13 November 2005

Added 'rcall' to mycat project

I just finished a couple day's work, documenting and adapting the 'rcall' (Remote Call) tool, and added it to the Mycat project on sourceforge. The readme is available here.

'rcall' is designed to run in non-homogeneous *nix clusters, to ease use of these clusters by creating a single place from which to securely run commands across logical groups of servers.

I'll give some examples.... The past two companies I have worked for both had separate web (apache) servers, mailing (MTA) servers, and database (MySQL) servers. Using rcall (its previous incarnation, that is), I was able to easily track down an error that was causing seemingly random entries in the databases to have wrong timestamps; `rcall -on web -C 'date'` would print the current date on each web server, making it easy to see which one's clock was wrong. After making a change to apache's configuration, it was easy to restart all the webservers without any visible interruption in service; `rcall -on web -delay 15 -C '/usr/local/apache/bin/apachectl restart'` - the delay helps our loadbalancer handle the sudden loss of service from each individual server, but collectively, there is no downtime. Checking on disk utilization across all database servers is as easy as `rcall -on data -C 'df -h | grep -P "data|backup"'`.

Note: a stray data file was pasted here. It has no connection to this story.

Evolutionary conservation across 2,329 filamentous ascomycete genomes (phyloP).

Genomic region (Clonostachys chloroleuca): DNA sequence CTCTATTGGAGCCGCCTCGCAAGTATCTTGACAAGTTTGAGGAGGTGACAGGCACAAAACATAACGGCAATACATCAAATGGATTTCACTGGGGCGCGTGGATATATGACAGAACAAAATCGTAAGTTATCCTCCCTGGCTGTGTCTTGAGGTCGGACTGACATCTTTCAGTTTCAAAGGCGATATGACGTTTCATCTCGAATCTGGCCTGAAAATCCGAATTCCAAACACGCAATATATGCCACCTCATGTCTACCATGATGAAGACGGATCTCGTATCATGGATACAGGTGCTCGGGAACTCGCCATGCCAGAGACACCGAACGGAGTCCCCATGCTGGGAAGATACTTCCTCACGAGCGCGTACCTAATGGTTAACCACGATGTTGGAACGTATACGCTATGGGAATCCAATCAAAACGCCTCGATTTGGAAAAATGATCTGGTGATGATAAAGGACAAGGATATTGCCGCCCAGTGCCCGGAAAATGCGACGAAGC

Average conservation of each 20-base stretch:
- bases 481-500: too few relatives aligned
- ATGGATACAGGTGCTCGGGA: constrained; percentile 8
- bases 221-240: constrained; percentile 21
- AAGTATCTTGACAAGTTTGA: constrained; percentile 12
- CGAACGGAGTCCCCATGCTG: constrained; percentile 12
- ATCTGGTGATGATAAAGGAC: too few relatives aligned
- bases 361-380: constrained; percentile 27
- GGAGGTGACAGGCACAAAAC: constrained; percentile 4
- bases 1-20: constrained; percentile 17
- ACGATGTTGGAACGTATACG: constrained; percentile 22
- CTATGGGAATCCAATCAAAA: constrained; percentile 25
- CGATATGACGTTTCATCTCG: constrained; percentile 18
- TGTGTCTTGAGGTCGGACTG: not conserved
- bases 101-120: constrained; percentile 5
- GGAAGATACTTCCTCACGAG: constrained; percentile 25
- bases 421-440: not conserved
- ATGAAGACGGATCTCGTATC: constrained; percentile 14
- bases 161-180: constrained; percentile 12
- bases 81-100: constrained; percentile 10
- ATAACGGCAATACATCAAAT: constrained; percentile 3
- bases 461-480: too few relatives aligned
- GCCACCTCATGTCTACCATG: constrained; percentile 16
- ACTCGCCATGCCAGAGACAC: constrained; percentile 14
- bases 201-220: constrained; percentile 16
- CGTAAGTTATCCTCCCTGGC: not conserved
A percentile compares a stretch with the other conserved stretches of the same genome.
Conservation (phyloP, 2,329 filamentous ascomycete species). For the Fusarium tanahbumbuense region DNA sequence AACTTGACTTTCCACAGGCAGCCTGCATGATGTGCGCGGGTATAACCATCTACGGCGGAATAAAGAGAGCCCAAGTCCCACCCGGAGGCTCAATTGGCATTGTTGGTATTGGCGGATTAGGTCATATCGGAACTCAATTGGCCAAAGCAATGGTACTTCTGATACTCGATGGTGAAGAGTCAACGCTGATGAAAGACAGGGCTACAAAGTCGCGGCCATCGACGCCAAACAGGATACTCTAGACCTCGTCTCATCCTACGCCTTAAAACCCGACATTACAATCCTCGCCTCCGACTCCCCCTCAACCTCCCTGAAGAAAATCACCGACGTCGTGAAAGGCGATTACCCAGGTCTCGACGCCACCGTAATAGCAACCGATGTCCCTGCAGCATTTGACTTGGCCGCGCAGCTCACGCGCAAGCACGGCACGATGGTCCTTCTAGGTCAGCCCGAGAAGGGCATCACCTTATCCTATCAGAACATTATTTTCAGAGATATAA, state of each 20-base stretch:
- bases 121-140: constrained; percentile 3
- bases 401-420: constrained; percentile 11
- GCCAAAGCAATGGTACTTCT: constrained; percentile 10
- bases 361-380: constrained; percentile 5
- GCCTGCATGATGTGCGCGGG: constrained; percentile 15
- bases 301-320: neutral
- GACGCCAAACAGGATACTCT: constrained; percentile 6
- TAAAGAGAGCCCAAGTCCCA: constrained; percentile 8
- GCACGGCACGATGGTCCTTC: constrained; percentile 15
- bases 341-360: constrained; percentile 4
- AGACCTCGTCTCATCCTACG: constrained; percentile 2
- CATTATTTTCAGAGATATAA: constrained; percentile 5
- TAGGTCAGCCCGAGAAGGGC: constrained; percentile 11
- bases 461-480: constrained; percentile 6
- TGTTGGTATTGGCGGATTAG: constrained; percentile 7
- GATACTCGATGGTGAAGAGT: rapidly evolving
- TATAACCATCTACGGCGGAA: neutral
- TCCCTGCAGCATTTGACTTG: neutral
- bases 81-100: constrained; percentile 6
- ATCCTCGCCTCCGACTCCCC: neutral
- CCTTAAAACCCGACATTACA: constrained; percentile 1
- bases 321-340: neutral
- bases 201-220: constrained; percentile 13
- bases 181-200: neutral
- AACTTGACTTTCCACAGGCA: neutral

`rcall` does not directly relate to MySQL, but it has helped me in my work with MySQL Cluster, and with clusters of MySQL servers (using the term loosely there). Of course, the other tool already in the mycat project is `rep_mon`, which IS directly relevant to MySQL.

Over the coming weeks, I will be adding another tool to this project, namely, `conftool` which creates a single location from which to sync configuration files (and back them up, and restore from backups, and so on) throughout the same groups/clusters of servers that `rcall` and `rep_mon` operate on. After that, I hope to add my database backup system, but I have yet to find a way to "generalize" it so that it might work on someone else's systems without hassle.

I've found these tools indispensable in my own work; I hope that others can find at least some use in them!

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